Director: Sam Mendes
Cinematographer: Conrad Hall
Next Up: Y Tu Mamá También, directed by Alfonso Cuarón
A Girl Walks Home Alone at Night
Though it's considered a thriller, A Girl Walks Home Alone at Night isn't too scary to watch if you're not normally drawn to the genre. It offers an incredibly fresh take on the horror genre, presenting the audience with one of the strongest female leads around, and the film could even be classified as a romance drama. It’s about a lonely vampire in the town of Bad City, which reeks of rot and decay (if you watch closely, you'll spot corpses in the periphery of many scenes), so you should expect some frightening elements.
But it also sheds light on contemporary power dynamics and gender inequality in an unconventional narrative. It's clever, entertaining, empowering, intelligent, artful, and thought-provoking… the list goes on.
For the wordsmith… "If there was a storm coming right now, a big storm, from behind those mountains, would it matter? Would it change anything?"
Director: Ana Lily Amirpour
Cinematographer: Lyle Vincent
Next Up: Melancholia, directed by Lars von Trier
The Grand Budapest Hotel
Unlike many of the other films on this list, The Grand Budapest Hotel isn't a serious movie. In fact, it's beloved for its whimsy and wit. That's not to say the script and plotline aren't ambitious and gripping—they definitely are, it's just one of those movies that you can literally watch on mute and get just as much out of it, thanks to the revolutionary color palates, costumes, set designs, and cinematography.
For the wordsmiths… "You're looking so well, darling, you really are. They've done a marvelous job. I don't know what sort of cream they've put on you down at the morgue, but… I want some."
Director: Wes Anderson
Cinematographer: Robert Yeoman
Up Next: Edward Scissorhands, directed by Tim Burton
In the Mood for Love
Brace yourselves: In the Mood for Love will quietly break your hearts. It's about two lonely neighbors, a young man and woman, who find solace in each other when they both start feeling more and more suspicious and disconnected from their own partners.
It may sound like a familiar storyline, but what's so brilliant about it are all the visual cues that bring us inside the suffocatingly cramped apartment brimming with florals, shattered mirrors, and other conventional domestic symbols, reflecting the sense of simultaneous claustrophobia and distance.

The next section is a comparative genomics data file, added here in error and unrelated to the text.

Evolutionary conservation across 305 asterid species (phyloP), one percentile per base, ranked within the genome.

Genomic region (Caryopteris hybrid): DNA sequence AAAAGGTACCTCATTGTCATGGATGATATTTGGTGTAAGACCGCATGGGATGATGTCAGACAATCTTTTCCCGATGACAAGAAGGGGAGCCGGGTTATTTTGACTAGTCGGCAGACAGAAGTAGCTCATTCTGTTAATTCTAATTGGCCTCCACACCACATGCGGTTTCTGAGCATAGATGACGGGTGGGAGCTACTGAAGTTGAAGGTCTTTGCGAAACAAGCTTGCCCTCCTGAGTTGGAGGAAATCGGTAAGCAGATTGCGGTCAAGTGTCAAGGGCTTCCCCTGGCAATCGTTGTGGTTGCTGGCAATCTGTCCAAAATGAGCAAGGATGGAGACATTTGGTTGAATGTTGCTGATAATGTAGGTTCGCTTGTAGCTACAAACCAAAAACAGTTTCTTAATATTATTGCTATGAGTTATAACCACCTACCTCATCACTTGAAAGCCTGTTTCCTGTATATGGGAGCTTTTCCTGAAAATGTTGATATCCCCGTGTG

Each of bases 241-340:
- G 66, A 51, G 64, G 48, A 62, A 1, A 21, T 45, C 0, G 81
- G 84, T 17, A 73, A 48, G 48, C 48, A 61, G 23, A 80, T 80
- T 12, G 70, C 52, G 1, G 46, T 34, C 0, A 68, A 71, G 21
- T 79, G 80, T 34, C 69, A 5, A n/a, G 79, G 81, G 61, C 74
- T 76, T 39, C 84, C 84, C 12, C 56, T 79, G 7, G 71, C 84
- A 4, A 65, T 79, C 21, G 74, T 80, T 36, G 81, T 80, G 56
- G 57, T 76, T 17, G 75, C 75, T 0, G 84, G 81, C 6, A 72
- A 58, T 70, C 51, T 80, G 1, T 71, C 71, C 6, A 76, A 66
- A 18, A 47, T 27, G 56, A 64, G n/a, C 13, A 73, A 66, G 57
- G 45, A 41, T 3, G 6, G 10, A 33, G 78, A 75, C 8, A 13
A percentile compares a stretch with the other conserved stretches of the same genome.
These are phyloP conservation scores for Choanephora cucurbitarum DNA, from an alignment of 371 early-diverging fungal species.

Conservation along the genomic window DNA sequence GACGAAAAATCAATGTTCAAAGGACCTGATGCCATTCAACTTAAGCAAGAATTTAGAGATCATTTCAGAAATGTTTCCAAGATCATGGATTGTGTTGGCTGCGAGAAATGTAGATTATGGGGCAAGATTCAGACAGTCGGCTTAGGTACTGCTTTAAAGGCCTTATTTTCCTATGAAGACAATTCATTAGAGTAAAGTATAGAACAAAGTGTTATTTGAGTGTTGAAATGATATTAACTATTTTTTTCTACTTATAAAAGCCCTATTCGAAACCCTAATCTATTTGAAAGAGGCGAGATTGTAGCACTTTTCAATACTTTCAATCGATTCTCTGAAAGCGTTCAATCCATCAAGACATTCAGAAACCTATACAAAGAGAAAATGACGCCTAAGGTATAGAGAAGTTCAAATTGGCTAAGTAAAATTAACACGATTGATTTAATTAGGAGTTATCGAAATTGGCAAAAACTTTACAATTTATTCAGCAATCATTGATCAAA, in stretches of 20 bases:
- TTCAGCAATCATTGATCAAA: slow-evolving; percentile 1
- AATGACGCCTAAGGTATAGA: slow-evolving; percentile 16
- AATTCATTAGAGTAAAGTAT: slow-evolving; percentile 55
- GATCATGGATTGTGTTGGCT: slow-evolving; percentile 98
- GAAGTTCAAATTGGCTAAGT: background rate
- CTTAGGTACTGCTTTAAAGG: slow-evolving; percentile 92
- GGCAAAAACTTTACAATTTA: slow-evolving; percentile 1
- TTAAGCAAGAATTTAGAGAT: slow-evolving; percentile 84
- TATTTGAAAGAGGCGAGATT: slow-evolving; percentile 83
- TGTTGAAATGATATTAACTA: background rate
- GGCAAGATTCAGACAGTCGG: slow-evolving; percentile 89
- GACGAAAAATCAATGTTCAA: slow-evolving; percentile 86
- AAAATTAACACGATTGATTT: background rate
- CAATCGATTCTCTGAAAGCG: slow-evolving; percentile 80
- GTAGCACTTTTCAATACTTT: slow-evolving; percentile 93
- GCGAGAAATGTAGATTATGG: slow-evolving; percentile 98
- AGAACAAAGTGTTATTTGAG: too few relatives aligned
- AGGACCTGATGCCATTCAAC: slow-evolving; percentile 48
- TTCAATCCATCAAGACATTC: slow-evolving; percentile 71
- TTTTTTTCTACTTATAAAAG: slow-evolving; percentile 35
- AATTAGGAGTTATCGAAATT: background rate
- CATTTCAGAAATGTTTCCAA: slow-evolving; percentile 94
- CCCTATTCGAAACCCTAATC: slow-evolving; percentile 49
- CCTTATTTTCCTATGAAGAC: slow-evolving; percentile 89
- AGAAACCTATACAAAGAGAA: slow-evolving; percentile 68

For the wordsmiths… "You notice things if you pay attention."
Director: Wong Kar-wai
Cinematographer: Mark Lee Ping-bing, Kwan Pun Leung, and Christopher Doyle
Up Next: Grey Gardens, directed by Albert Maysles, Ellen Hovde, and Muffie Meyer
The Neon Demon
There's a lot going on this movie, and its almost exclusively communicated through visuals, whether it's through the symbolism of a mountain lion that ravages a seedy yet alluring Hollywood motel, through the blaring lights at a nightclub, the city lights twinkling in the distance while an ethereal Elle Fanning dances over the skyline from Giffith Park, or in sickeningly brightly lit studios during grotesque, dehumanizing photoshoots and castings.
If you like satires that border on campiness, you'll love this horror-meets-fashion film, and you'll want to pause the movie during each scene to really soak in the eerie beauty, loaded symbolism, gorgeous color palates, and covetable style.
For the wordsmiths... "True beauty is the highest currency we have."
Director: Nicolas Refn
Cinematographer: Natasha Braier
Next Up: The Virgin Suicides, directed by Sofia Coppola
The use of color, light, and depth in this movie give the viewer such an intimate connection with the characters and storyline. The celebratory scenes have beautiful flickering orbs of color and glitter while the painful ones are visually bleak and gritty, so it really feels like a full sensory experience, taking us inside the emotional journey.
Indeed, Pariah is one of the most visually striking films of our time, but it digs way deeper and goes far beyond aesthetics alone. It follows an intelligent, curious, and confident young woman as she navigates her sexuality and what it means for her relationship with the rest of the world. Watch this if you love family dramas and moving coming-of-age tales with seriously strong female leads.
For the wordsmiths… "Heartbreak opens onto the sunrise for even breaking is opening and I am broken, I am open. Broken into the new life without pushing in, open to the possibilities within, pushing out. See the love shine in through my cracks? See the light shine out through me? I am broken, I am open, I am broken open."
Director: Dee Rees
Cinematographer: Bradford Young
Next Up: We the Animals, directed by Jeremiah Zagar
Loaded with metafiction, Nocturnal Animals is ostensibly about a woman reading the manuscript her ex-lover sent her over the course of the weekend, but then we step inside his screenplay (or her interpretation of it, anyway, which seems to mirror her parallel life—the one she would have lived had she chosen to spend her life with him rather than pursuing a life with a wealthy businessman in Malibu).
The screenplay feels even more real and compelling than the storyline about the affected but successful art curator. Like the opening scene, which is simultaneously a grotesque critique and reaffirmation of American consumerism, you'll question the point of art, and whether or not we need it.
As indicated, this film works on multiple layers of reality and will have you wondering what the hell you just watched, and which storyline and characters you were actually supposed to get attached to and care about.
For the wordsmiths… "Enjoy the absurdity of our world. It's a lot less painful."
Director: Tom Ford
Cinematographer: Seamus McGarvey
Next Up: We Need to Talk About Kevin, directed by Lynne Ramsay